knitr::opts_chunk$set(echo = TRUE) require(NNS)

Why is it necessary to parse the variance with partial moments? The additional information generated from partial moments permits a level of analysis simply not possible with traditional summary statistics.

Below are some basic equivalences demonstrating partial moments role as the elements of variance.

set.seed(123) ; x = rnorm(100) ; y = rnorm(100) mean(x) UPM(1, 0, x) - LPM(1, 0, x)

var(x) # Sample Variance: UPM(2, mean(x), x) + LPM(2, mean(x), x) # Population Variance: (UPM(2, mean(x), x) + LPM(2, mean(x), x)) * (length(x) / (length(x) - 1)) # Variance is also the co-variance of itself: (Co.LPM(1, 1, x, x, mean(x), mean(x)) + Co.UPM(1, 1, x, x, mean(x), mean(x)) - D.LPM(1, 1, x, x, mean(x), mean(x)) - D.UPM(1, 1, x, x, mean(x), mean(x))) * (length(x) / (length(x) - 1))

sd(x) ((UPM(2, mean(x), x) + LPM(2, mean(x), x)) * (length(x) / (length(x) - 1))) ^ .5

cov(x, y) (Co.LPM(1, 1, x, y, mean(x), mean(y)) + Co.UPM(1, 1, x, y, mean(x), mean(y)) - D.LPM(1, 1, x, y, mean(x), mean(y)) - D.UPM(1, 1, x, y, mean(x), mean(y))) * (length(x) / (length(x) - 1))

PM.matrix(LPM.degree = 1, UPM.degree = 1,target = 'mean', variable = cbind(x, y), pop.adj = TRUE)

cor(x, y) cov.xy = (Co.LPM(1, 1, x, y, mean(x), mean(y)) + Co.UPM(1, 1, x, y, mean(x), mean(y)) - D.LPM(1, 1, x, y, mean(x), mean(y)) - D.UPM(1, 1, x, y, mean(x), mean(y))) * (length(x) / (length(x) - 1)) sd.x = ((UPM(2, mean(x), x) + LPM(2, mean(x), x)) * (length(x) / (length(x) - 1))) ^ .5 sd.y = ((UPM(2, mean(y), y) + LPM(2, mean(y) , y)) * (length(y) / (length(y) - 1))) ^ .5 cov.xy / (sd.x * sd.y)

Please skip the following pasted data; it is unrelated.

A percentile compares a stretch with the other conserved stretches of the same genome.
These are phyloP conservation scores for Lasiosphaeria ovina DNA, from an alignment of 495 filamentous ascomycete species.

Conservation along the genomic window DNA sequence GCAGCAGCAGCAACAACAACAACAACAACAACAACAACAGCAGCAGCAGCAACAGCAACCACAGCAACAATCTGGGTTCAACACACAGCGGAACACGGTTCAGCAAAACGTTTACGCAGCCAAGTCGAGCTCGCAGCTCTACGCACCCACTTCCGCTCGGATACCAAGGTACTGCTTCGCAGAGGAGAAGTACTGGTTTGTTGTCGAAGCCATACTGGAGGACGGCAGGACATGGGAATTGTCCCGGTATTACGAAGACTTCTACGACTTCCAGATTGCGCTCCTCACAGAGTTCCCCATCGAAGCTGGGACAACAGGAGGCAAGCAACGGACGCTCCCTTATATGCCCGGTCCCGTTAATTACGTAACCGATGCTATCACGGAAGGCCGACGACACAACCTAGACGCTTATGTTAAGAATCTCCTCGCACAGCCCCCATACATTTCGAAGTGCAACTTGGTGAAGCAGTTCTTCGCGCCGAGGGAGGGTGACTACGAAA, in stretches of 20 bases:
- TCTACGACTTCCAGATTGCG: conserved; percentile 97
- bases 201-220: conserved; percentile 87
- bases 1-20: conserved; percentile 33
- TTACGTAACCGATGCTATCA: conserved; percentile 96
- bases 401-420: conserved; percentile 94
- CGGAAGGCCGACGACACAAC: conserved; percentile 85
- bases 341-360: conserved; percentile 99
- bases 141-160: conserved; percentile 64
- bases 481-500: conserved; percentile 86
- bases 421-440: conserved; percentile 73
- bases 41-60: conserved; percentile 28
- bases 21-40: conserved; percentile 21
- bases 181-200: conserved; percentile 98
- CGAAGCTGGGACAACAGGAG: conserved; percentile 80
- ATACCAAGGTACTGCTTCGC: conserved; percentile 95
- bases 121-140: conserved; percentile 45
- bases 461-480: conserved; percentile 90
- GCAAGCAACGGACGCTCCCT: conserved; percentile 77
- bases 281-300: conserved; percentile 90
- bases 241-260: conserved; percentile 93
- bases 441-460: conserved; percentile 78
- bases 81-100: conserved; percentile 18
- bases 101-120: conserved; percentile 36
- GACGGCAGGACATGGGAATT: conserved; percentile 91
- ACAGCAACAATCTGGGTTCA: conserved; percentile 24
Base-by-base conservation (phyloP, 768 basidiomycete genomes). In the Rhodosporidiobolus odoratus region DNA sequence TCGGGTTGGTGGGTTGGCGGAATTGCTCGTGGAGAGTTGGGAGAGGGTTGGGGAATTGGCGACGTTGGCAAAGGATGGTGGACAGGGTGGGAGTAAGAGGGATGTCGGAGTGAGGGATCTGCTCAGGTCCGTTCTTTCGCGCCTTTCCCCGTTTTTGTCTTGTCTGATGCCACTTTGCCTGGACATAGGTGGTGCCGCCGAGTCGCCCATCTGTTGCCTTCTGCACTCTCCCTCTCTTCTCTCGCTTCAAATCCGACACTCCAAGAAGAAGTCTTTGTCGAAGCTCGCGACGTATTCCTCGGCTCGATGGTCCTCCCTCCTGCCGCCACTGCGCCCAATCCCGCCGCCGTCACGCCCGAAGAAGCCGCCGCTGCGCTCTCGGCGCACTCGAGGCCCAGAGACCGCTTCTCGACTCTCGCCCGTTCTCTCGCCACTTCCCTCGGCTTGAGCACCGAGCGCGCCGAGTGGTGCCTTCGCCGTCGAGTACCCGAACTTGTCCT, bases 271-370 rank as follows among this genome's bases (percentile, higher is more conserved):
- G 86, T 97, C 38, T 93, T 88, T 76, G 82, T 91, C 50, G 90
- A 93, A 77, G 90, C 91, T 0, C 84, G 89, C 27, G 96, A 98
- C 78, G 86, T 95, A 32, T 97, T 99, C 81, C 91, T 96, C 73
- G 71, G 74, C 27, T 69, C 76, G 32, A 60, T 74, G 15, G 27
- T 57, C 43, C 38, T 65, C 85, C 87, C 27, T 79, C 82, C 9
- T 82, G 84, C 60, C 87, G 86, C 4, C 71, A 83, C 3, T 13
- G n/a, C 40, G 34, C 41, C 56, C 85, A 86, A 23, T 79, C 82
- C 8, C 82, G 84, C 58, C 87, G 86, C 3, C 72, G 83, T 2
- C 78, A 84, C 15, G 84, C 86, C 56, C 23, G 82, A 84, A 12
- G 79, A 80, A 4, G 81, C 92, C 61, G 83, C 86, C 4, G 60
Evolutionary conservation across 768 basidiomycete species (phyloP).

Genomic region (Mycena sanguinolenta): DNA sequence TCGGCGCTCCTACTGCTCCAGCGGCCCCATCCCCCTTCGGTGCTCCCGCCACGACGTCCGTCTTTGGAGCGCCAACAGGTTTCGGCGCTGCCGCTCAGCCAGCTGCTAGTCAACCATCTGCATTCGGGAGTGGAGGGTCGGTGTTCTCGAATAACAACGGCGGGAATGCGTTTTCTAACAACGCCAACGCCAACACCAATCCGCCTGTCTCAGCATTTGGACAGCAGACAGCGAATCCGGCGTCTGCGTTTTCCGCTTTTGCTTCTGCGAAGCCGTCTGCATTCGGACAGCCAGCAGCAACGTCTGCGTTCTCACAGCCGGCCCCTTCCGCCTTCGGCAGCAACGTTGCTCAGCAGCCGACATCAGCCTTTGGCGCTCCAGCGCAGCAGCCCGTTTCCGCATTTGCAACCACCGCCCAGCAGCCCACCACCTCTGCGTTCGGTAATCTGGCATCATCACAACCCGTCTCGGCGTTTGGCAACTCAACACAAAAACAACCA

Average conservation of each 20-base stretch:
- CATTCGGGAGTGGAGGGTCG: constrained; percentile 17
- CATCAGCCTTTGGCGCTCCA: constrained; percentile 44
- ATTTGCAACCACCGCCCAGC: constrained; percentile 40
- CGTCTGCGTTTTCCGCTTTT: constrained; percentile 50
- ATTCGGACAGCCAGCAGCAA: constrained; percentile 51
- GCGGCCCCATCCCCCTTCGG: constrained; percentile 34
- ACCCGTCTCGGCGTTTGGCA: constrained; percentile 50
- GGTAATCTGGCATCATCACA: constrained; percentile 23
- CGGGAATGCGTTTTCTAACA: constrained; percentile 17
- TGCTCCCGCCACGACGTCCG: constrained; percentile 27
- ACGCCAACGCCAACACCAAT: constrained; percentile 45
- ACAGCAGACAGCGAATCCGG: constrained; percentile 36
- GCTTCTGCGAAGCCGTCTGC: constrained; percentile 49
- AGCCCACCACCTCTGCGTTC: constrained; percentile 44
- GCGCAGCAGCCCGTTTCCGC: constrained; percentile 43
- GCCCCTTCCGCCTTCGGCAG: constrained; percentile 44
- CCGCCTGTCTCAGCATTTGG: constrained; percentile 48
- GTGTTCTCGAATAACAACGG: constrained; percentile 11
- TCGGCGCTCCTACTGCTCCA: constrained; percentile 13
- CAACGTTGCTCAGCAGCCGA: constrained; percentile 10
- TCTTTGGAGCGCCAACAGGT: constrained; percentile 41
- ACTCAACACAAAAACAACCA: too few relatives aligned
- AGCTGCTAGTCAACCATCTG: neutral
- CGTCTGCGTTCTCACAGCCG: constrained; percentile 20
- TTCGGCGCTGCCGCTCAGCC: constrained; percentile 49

P = ecdf(x) P(0) ; P(1) LPM(0, 0, x) ; LPM(0, 1, x) # Vectorized targets: LPM(0, c(0, 1), x) plot(ecdf(x)) points(sort(x), LPM(0, sort(x), x), col = "red") legend("left", legend = c("ecdf", "LPM.CDF"), fill = c("black", "red"), border = NA, bty = "n") # Joint CDF: Co.LPM(0, 0, x, y, 0, 0) # Vectorized targets: Co.LPM(0, 0, x, y, c(0, 1), c(0, 1)) # Continuous CDF: plot(sort(x), LPM.ratio(1, sort(x), x), type = "l", col = "blue", lwd = 3, xlab = "x")

NNS.PDF(degree = 1, x)

Partial moments are asymptotic area approximations of $f(x)$ akin to the familiar Trapezoidal and Simpson's rules. More observations, more accuracy...

$$[UPM(1,0,f(x))-LPM(1,0,f(x))]\asymp\frac{[F(b)-F(a)]}{[b-a]}$$

x = seq(0, 1, .001) ; y = x ^ 2 UPM(1, 0, y) - LPM(1, 0, y)

$$0.3333=\frac{\int_{0}^{1} x^2 dx}{1-0}$$ For the total area, not just the definite integral, simply sum the partial moments: $$[UPM(1,0,f(x))+LPM(1,0,f(x))]\asymp\left\lvert{\int_{a}^{b} f(x)dx}\right\rvert$$

For example, when ascertaining the probability of an increase in $A$ given an increase in $B$, the `Co.UPM(degree.x, degree.y, x, y, target.x, target.y)`

target parameters are set to `target.x = 0`

and `target.y = 0`

and the `UPM(degree, target, variable)`

target parameter is also set to `target = 0`

.

$$P(A|B)=\frac{Co.UPM(0,0,A,B,0,0)}{UPM(0,0,B)}$$

If the user is so motivated, detailed arguments and proofs are provided within the following:

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